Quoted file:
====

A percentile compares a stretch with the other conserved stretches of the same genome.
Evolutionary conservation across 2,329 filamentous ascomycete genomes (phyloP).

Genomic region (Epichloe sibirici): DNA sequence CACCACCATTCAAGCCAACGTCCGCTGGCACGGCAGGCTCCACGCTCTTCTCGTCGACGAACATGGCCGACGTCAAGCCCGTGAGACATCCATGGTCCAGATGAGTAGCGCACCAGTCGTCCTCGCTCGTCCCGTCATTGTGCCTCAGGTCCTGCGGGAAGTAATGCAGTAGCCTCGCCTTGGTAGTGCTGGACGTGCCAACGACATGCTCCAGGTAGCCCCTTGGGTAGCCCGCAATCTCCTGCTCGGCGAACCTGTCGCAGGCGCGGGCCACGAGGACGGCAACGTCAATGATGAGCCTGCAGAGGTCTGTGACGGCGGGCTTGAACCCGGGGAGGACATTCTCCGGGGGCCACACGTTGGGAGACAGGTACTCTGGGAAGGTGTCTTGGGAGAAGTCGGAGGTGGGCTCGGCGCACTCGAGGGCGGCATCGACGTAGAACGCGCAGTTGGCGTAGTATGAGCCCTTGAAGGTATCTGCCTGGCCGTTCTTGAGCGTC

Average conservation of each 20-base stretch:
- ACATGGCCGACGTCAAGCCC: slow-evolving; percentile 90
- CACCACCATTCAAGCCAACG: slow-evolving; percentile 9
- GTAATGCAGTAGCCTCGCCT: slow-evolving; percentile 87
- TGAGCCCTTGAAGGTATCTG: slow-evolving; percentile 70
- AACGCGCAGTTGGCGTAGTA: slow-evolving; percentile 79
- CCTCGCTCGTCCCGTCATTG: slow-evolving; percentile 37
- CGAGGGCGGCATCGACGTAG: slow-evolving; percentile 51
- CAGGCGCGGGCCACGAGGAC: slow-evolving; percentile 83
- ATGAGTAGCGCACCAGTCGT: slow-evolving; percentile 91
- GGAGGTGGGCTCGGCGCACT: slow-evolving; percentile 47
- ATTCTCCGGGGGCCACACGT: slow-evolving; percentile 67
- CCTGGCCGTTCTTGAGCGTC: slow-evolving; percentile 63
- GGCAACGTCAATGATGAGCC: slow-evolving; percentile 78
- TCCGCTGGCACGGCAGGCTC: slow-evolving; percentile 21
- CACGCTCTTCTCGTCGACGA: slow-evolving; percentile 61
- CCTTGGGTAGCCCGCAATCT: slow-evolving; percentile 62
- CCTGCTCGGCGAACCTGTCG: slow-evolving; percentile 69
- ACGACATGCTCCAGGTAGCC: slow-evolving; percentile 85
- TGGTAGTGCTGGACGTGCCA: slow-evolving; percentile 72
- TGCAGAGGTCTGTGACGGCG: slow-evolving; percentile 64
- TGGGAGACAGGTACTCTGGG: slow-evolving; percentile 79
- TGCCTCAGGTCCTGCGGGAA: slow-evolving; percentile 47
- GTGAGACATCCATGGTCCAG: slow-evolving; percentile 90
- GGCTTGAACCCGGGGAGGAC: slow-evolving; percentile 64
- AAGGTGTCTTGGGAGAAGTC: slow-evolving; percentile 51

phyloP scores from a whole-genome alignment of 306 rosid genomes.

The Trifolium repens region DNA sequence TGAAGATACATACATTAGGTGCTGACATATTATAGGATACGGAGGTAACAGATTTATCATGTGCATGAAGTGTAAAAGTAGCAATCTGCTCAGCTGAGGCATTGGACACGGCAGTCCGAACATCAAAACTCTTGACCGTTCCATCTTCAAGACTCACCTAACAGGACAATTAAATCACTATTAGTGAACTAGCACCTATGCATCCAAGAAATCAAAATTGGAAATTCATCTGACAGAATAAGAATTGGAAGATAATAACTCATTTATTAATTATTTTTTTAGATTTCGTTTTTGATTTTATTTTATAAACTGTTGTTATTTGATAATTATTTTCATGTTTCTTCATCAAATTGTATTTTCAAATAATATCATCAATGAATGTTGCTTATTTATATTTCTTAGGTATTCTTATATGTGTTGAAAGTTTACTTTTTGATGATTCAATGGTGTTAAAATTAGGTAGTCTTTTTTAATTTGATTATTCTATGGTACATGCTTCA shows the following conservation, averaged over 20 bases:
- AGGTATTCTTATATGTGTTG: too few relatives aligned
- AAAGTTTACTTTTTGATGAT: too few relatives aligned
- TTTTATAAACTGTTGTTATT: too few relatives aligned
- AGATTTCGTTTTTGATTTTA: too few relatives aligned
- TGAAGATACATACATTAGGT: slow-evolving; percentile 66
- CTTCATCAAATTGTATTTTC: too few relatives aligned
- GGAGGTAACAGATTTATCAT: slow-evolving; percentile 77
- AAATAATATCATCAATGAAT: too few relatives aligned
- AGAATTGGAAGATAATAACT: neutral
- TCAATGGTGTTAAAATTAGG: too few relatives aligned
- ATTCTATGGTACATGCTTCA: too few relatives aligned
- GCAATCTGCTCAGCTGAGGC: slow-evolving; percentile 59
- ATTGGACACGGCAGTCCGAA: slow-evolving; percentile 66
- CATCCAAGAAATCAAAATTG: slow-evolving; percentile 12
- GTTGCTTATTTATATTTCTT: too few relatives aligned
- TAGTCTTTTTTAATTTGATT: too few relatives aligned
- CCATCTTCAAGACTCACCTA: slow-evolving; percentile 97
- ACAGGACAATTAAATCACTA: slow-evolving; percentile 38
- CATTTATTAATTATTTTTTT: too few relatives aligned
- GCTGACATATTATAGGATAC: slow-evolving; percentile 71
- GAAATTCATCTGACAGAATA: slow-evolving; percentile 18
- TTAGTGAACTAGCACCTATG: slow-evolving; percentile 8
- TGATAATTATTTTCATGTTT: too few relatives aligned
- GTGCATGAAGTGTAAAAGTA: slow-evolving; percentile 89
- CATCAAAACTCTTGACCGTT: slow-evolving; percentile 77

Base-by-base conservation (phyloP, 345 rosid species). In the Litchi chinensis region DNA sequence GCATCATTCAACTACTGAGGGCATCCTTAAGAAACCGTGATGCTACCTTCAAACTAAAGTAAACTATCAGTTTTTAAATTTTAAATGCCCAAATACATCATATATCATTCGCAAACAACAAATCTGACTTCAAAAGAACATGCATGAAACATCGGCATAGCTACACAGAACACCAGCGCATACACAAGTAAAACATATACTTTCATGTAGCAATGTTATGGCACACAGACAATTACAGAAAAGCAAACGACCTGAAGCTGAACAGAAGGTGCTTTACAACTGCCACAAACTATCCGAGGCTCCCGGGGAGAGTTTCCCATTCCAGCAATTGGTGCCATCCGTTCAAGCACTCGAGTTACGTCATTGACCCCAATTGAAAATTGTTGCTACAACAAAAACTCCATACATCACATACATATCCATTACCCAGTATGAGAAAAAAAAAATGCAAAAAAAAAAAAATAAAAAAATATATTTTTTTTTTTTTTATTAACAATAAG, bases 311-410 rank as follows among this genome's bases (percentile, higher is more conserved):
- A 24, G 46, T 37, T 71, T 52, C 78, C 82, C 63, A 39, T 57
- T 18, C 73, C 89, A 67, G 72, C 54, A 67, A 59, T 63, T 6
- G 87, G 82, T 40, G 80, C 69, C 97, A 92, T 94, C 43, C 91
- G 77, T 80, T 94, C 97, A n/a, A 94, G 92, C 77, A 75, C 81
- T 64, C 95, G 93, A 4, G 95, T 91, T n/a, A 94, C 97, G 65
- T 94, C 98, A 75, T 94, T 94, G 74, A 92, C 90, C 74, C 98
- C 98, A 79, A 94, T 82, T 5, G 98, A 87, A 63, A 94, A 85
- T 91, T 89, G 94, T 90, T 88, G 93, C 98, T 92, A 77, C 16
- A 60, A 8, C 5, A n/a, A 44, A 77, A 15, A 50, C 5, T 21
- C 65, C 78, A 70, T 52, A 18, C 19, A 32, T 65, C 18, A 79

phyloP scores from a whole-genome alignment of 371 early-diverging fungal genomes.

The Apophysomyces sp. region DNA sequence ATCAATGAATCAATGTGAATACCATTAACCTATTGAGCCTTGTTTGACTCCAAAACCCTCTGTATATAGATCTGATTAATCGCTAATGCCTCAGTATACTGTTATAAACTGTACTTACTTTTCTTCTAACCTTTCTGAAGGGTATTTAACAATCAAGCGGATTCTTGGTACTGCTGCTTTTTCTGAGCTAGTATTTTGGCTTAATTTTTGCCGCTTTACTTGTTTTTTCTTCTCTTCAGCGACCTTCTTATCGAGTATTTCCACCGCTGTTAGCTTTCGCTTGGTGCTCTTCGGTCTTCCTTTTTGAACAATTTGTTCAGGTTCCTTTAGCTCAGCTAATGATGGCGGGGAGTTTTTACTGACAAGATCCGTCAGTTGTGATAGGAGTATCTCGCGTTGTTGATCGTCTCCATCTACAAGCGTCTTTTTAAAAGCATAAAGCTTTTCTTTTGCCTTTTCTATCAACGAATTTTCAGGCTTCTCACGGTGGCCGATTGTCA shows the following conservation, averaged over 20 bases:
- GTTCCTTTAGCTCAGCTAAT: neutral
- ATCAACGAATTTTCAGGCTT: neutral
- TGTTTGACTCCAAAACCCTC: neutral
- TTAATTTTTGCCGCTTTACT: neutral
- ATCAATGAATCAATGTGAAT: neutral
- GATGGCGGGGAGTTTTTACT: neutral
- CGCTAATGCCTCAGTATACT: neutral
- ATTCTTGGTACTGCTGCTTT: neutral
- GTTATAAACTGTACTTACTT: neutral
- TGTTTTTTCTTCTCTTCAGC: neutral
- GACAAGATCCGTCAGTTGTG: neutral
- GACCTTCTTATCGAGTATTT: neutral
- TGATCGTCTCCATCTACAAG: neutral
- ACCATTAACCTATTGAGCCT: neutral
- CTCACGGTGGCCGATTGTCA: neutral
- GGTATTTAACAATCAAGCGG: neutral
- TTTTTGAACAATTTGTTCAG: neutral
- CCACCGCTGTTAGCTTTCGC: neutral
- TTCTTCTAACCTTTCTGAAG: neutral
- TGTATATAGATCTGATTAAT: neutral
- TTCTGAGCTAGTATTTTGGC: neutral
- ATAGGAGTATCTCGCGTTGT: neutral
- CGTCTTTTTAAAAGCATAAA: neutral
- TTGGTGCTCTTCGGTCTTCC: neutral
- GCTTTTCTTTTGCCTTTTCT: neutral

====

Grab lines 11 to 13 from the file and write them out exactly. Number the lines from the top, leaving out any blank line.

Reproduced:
- CGAGGGCGGCATCGACGTAG: slow-evolving; percentile 51
- CAGGCGCGGGCCACGAGGAC: slow-evolving; percentile 83
- ATGAGTAGCGCACCAGTCGT: slow-evolving; percentile 91